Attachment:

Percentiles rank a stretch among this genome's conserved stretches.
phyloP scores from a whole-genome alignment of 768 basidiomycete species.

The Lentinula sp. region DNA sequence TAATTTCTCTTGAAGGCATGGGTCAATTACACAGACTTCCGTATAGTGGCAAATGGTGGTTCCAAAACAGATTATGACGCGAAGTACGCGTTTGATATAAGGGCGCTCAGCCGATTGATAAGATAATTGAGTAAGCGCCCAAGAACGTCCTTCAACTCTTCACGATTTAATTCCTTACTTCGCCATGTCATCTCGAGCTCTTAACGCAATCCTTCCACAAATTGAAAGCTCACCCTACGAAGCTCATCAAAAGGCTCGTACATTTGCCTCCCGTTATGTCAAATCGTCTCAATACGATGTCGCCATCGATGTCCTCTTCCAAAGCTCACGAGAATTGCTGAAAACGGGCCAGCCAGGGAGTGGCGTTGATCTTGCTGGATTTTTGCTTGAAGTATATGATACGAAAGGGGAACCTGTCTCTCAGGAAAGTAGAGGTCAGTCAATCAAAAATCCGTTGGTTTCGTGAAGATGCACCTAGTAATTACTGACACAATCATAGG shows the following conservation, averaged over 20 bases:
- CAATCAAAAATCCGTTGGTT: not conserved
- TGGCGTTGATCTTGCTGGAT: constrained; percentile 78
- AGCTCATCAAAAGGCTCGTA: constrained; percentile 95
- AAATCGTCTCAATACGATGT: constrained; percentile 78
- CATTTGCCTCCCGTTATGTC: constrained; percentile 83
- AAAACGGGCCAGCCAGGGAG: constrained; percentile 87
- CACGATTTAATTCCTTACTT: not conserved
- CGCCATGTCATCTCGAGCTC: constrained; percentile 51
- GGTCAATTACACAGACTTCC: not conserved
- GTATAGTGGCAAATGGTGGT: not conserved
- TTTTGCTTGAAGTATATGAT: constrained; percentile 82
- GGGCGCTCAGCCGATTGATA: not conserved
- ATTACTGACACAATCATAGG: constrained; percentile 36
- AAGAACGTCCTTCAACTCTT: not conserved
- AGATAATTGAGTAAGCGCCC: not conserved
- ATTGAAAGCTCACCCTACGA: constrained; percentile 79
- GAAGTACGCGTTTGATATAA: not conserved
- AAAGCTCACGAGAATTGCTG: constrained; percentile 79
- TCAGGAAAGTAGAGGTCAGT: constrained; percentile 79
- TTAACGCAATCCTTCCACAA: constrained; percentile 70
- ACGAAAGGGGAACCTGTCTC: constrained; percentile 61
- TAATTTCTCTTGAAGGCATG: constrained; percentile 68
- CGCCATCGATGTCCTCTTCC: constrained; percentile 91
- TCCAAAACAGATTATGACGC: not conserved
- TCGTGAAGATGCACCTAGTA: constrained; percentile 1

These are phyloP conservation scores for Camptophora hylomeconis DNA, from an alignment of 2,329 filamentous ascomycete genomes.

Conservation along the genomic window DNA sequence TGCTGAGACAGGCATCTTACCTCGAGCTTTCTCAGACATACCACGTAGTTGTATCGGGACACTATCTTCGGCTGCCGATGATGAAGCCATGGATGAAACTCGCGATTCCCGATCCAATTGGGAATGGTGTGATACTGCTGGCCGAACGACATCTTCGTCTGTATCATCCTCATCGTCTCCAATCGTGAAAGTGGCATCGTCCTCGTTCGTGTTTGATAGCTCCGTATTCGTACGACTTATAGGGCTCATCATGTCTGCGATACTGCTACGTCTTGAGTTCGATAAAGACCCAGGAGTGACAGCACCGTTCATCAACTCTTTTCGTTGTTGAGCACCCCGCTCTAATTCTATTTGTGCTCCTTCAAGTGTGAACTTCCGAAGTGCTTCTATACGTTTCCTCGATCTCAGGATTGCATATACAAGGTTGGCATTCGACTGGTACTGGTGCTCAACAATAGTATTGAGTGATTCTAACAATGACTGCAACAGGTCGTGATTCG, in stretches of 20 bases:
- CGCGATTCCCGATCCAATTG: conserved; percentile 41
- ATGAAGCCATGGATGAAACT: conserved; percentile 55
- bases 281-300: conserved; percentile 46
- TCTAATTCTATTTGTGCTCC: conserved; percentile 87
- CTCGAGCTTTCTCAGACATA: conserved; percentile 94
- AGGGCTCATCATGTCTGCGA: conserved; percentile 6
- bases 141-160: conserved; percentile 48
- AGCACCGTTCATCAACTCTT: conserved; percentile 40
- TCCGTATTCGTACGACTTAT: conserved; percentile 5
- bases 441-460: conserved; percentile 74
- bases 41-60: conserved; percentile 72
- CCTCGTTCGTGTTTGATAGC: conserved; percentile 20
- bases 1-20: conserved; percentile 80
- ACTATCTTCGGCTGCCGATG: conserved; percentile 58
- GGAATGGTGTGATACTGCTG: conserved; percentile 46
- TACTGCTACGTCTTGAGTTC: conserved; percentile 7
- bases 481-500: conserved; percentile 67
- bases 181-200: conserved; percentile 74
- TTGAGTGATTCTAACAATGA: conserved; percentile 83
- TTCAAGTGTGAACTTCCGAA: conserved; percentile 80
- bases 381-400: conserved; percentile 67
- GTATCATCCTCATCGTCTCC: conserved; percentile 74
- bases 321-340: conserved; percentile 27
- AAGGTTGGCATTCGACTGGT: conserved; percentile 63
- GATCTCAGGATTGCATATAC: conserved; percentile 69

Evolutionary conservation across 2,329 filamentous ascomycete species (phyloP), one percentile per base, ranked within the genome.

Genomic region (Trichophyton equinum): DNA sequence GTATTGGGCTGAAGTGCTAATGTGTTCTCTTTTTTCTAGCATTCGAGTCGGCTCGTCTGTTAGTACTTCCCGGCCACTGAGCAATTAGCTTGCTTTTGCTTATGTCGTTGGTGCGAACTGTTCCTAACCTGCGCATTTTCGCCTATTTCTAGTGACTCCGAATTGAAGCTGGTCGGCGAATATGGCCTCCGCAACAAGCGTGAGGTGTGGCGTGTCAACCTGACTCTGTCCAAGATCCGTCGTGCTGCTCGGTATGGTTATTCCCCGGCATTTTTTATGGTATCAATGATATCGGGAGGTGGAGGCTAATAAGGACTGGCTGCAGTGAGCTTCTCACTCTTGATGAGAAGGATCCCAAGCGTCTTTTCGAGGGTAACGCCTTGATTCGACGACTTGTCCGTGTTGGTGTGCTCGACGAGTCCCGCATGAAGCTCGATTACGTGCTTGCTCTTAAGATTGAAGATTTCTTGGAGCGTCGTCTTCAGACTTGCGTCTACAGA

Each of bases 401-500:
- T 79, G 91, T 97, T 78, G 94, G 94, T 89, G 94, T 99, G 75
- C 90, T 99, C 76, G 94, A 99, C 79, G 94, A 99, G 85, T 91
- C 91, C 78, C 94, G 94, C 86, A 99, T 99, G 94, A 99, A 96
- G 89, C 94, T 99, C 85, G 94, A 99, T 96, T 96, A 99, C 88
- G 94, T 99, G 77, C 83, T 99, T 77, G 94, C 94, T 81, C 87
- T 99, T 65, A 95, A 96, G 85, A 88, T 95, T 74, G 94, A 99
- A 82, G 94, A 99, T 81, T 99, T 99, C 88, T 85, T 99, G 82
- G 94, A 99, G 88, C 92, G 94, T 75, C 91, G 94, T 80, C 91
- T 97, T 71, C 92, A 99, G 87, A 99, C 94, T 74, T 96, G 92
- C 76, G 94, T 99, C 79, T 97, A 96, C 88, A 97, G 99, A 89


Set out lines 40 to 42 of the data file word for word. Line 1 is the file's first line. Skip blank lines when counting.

- bases 441-460: conserved; percentile 74
- bases 41-60: conserved; percentile 72
- CCTCGTTCGTGTTTGATAGC: conserved; percentile 20